Why I Joined Forces With Mass Ndow-Njie to Build Bridging the Bar

Part One: Why?

Why?

Photo by Nick Fewings on Unsplash
  1. How was I going to afford this? The BPTC (as it was named at the time) was just shy of £20,000. Neither of my parents had incomes or inheritance which could spawn that amount of money (and it certainly wasn’t hidden away in a cupboard in one of the social housing flats I grew up in).
  2. Despite graduating with a first, I still had to shake off the stigma of not going to Oxbridge or even a Russel Group university. Did I have to go and undertake a Masters degree at one of these universities just to have their name on my CV? How much would that cost?
  3. We had no lawyers in the family. I didn’t personally know any barristers. I had heard about barristers such as Courtenay Griffiths QC and Leslie Thomas QC who had risen to the top of their profession despite their non-traditional backgrounds. Nevertheless, based on our research, their experiences seemed to be the exception rather than the rule. How was I going to develop a network of colleagues and mentors which could provide guidance and opportunities? How could I breach the seemingly impermeable wall of prestige?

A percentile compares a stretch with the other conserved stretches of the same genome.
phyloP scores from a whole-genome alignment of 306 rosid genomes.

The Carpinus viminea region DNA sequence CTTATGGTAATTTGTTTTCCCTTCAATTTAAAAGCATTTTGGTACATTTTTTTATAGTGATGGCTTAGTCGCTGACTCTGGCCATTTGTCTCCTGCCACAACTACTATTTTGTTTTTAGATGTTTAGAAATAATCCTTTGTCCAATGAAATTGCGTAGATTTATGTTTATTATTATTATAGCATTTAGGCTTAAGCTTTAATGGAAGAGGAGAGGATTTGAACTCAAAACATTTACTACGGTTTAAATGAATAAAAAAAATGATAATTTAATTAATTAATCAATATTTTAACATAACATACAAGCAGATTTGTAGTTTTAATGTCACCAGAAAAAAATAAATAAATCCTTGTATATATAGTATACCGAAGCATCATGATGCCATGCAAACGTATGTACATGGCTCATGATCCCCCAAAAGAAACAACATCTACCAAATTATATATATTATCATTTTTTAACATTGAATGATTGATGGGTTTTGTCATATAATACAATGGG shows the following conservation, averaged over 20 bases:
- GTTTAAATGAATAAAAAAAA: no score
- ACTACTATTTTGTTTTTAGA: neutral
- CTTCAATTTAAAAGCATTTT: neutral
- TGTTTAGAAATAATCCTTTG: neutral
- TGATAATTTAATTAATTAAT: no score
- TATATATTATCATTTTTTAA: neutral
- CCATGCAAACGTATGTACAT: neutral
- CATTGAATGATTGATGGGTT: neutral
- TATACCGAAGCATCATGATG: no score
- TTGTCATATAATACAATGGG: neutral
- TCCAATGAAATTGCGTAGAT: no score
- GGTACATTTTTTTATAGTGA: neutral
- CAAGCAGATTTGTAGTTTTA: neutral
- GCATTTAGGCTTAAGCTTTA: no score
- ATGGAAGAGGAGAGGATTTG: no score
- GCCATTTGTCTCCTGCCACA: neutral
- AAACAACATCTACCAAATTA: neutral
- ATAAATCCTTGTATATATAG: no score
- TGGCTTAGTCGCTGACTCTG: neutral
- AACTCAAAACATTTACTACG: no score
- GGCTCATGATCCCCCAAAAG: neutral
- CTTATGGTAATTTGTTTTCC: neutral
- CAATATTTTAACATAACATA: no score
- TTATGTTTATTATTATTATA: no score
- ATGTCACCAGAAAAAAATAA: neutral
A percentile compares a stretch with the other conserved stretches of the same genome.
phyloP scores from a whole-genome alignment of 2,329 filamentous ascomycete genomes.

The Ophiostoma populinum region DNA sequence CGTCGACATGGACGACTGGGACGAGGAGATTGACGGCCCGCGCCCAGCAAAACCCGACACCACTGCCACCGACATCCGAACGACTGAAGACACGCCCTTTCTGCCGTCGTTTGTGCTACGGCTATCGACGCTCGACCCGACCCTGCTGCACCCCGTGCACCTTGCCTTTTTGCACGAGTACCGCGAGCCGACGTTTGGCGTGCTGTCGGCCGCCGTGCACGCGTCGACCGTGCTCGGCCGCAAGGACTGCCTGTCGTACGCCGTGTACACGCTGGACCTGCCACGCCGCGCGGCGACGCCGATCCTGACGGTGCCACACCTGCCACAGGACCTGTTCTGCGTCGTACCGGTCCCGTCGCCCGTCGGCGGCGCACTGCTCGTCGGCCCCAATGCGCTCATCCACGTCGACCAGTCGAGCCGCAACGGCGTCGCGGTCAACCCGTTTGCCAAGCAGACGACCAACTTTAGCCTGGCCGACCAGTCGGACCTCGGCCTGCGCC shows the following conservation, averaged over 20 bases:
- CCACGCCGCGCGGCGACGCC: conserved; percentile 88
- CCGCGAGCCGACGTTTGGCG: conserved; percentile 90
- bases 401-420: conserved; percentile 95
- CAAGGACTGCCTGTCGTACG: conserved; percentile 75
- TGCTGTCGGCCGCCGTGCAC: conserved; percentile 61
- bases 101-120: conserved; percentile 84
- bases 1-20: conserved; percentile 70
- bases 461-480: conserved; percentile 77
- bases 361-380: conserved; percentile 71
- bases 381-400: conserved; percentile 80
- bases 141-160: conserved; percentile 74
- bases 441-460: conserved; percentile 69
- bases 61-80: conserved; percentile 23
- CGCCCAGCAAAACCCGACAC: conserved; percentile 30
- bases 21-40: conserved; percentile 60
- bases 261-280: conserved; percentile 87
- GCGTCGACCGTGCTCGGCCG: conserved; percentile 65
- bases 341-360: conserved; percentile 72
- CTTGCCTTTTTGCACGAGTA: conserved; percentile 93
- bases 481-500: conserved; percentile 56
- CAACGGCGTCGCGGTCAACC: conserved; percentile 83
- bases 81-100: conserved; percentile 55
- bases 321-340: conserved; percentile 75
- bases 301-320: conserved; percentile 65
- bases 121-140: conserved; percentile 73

4. How could I set myself apart from other applicants by demonstrating something uniquely different about me? What was my X factor? Maybe I didn’t have one yet. Where does one find an X factor?
  5. Why do some chambers have little to no people of colour, with the exception of a few people who appeared to be of Asian heritage? Of the very few who were black, why is it that so many went to private school and/or Oxbridge? Of course at the time this laid the foundations for imposter syndrome. Even if I managed to surmount all of the aforementioned hurdles, would the journey be worth it? If I am to get there, will I feel like I belong?
Photo by Emily Morter on Unsplash

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